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Nutrition: Eight ways to help you lose weight well


THERE are so many different diets, meal replacement programmes and eating plans that promise to shed weight and make us skinny that it can be difficult to make sense of it all.

When it comes to weight loss, I always think ‘health first’, which is why I am not a fan of dieting, calorie counting or any kind of restriction. Instead, my approach to weight loss is to think about striking a better balance and getting back to eating real food. Work out how to eat to be as healthy as can be, and you will work out how to lose weight healthily.

The difficulty can be working out what a healthy diet really means, and our perception of healthy food has been skewed in favour of the messages we have been given by a very influential diet industry.

Over the years we have been told that the only way to lose weight is to restrict calories and cut out fat, or to restrict carbohydrates and eat lots of protein.

Oh, and by the way, while you are at it, you can buy lots of these bars, treats and ready meals to help you out.

Take a closer look at any of these highly processed diet foods and you are likely to find a whole list of ingredients that wouldn’t look out of place in a science lab, or a dose of white and refined carbs, with a sprinkle of sugar or artificial sweetener to sweeten the blow.

If you have loaded on the lockdown pounds and are keen as a bean to shed some weight, then here is what I would suggest you do about it:

1. Get moving

When we exercise we feel better, and when we feel better we are more likely to make healthier choices. Move your booty and get exercising for 30 minutes a day. Do what makes you happy – swim, gym, walk or cycle. Whatever floats your boat, as long as you are moving.

2. Eat real food

Get back to basics and eat food in its natural state. Whole, unprocessed foods like fresh fruit and vegetables, eggs, natural dairy products, beans and lentils, meat, fish and chicken and wholegrains like oats and brown rice.

3. Eat three meals a day

Most of us do our best to eat nourishing, healthy meals at breakfast, lunch and dinner, and it can be snacks that throw us off track. Drop the snacks, just for a week and see how you feel. Are you snacking out of habit, boredom or just because it is 3pm? Take more notice of your hunger and you will probably find you don’t need to snack so often. If you do get hungry between meals, snack on fruit, raw veg, a handful of nuts or some natural yoghurt – not skinny bars, low fat mousse or other junk foods.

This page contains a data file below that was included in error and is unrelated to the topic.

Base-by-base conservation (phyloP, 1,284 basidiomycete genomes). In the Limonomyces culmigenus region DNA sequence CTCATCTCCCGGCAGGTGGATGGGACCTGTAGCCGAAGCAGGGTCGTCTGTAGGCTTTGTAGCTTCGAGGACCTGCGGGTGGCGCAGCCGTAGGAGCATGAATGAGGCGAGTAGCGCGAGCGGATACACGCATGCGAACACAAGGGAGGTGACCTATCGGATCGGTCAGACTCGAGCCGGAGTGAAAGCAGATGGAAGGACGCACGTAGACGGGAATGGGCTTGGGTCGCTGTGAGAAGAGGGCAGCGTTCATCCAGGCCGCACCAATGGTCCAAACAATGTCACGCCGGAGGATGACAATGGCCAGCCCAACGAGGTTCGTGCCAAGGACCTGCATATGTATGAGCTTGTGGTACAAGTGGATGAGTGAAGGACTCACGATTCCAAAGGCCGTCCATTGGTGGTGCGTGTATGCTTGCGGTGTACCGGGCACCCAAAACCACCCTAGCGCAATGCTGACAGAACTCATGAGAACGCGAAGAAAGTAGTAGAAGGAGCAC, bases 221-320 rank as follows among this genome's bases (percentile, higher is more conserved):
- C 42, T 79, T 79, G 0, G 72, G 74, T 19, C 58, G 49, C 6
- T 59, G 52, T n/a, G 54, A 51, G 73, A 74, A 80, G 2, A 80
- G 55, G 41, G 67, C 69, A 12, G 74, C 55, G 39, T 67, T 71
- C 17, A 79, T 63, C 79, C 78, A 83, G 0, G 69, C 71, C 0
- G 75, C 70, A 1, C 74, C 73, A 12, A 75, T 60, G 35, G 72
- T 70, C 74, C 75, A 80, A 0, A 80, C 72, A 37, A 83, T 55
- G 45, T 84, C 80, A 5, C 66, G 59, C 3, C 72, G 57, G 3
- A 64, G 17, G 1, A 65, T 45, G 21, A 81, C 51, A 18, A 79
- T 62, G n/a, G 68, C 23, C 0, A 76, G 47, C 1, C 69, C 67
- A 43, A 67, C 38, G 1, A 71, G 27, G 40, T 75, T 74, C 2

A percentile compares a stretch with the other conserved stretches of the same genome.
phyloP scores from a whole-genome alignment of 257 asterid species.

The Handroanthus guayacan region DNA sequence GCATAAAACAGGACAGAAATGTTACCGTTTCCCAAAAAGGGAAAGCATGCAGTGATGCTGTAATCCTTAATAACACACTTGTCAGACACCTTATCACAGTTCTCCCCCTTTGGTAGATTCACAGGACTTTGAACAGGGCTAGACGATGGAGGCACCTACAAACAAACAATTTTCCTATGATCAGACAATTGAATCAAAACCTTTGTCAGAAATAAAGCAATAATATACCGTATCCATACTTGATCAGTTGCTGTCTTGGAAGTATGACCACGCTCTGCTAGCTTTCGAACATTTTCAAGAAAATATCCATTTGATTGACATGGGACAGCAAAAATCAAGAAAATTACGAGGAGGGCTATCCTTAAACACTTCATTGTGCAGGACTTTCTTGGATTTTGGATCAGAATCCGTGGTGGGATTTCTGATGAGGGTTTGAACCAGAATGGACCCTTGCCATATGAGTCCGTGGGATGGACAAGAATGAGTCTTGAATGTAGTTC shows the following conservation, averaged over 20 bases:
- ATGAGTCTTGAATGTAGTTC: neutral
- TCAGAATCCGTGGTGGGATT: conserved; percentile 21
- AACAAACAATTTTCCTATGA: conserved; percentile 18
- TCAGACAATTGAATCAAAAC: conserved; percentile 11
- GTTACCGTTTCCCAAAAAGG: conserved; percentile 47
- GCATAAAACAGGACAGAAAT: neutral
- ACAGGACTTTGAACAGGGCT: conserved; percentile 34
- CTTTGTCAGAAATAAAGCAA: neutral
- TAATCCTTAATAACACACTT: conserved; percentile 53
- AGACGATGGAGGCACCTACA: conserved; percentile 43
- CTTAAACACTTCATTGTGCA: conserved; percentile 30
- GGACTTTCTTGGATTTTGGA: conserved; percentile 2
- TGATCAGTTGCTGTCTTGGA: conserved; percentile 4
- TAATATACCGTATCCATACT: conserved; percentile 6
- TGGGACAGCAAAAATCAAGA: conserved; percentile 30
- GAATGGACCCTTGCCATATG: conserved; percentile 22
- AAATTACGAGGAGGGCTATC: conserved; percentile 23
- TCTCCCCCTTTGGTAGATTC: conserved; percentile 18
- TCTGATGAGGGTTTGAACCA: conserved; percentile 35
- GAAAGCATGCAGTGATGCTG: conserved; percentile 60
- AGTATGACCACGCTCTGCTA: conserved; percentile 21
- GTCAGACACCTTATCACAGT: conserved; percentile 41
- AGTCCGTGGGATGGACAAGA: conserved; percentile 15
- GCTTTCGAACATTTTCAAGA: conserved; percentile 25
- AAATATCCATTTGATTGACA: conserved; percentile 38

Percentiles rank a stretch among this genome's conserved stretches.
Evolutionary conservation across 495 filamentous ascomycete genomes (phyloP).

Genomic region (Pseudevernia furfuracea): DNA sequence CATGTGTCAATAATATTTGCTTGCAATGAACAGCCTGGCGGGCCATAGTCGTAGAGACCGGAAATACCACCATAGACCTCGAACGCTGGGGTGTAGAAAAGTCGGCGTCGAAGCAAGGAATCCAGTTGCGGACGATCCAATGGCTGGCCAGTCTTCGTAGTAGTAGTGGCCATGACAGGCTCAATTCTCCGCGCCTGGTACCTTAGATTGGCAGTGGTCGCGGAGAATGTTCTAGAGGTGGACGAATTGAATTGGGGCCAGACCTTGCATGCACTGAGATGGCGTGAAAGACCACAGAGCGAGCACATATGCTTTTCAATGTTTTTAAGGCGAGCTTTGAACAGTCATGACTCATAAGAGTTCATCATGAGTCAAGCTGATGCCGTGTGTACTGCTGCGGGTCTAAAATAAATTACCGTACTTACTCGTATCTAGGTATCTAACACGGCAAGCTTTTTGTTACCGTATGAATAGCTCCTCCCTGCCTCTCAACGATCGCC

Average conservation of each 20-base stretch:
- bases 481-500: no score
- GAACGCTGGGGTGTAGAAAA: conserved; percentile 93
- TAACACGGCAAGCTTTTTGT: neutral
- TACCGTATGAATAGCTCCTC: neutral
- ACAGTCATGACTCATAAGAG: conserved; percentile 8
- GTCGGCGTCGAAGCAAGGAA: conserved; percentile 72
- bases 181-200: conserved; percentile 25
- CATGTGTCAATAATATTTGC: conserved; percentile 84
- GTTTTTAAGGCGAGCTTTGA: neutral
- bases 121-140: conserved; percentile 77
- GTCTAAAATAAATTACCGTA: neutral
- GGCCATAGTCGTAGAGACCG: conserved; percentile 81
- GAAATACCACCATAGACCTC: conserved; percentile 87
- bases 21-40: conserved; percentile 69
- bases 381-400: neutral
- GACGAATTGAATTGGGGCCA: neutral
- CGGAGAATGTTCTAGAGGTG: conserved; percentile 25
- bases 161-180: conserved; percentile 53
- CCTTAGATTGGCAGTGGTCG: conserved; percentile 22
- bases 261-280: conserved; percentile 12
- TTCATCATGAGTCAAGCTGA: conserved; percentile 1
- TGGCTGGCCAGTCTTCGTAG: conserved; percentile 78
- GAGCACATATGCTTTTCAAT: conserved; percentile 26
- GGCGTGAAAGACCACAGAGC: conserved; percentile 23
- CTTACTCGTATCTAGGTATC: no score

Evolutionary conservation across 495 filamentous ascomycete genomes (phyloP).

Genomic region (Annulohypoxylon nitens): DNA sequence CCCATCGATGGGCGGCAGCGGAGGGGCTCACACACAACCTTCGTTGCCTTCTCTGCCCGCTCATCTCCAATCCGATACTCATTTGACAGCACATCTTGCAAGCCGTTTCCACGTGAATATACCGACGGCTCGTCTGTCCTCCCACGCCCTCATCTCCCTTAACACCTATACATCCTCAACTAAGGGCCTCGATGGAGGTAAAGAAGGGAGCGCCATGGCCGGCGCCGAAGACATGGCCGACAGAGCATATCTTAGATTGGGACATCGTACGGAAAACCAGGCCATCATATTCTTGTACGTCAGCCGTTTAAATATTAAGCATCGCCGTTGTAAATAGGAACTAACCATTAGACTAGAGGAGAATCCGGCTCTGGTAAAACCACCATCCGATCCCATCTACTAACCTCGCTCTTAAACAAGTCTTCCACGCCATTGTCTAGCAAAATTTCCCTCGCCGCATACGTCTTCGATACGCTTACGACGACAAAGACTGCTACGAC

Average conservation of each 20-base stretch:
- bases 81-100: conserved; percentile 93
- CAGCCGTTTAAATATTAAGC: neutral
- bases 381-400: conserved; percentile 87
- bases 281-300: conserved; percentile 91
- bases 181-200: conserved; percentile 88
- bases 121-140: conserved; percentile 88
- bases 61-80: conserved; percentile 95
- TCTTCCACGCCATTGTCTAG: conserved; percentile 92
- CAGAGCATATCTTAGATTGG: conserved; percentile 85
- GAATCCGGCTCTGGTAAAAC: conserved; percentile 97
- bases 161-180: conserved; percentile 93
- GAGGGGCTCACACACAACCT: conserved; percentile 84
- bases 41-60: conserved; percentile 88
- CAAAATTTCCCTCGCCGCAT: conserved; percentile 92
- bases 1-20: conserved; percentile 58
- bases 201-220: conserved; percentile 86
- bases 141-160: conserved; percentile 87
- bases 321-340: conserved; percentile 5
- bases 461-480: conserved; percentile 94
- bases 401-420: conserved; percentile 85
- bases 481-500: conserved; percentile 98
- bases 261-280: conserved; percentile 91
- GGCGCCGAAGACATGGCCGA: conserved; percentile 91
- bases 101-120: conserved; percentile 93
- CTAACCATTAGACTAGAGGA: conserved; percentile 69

4. Balance your plate

Pack half your plate with a selection of colourful vegetables, pop in a palm-size portion of protein and about a fist-size portion of low GI, higher fibre carbohydrates (in other words brown rice, wholewheat pasta, new potatoes with skins on – you need the fibre to keep blood sugar and insulin levels nicely balanced).

5. Get a good night’s sleep

When we don’t sleep well, our hunger hormones like ghrelin and leptin go a bit out of balance, leaving us ravenously hungry and likely to binge on sugar and refined carbs. Getting a decent night’s sleep will help balance your appetite and make eating well an easier choice.

6. Allow your body time to rest and digest

Aim to eat within a 10 hour window – maybe your breakfast is at 8am and dinner at 6pm, or move your breakfast a little later for a week (eat between 10am and 8pm) and see how you feel. When you notice how you feel when you make changes to your diet, you are listening to your body and working out what works for you.

7. Keep a food diary

Write down what you are eating and notice your patterns and routines. Think about why you are eating what you eat, and how that food makes you feel. Then change one little thing each week and see what works for you.

8. Rethink your drinks

Remember that cordials, juices, fizzy drinks and booze will all add up to weight gain, so keep an eye on what you are drinking as well as what you are eating.


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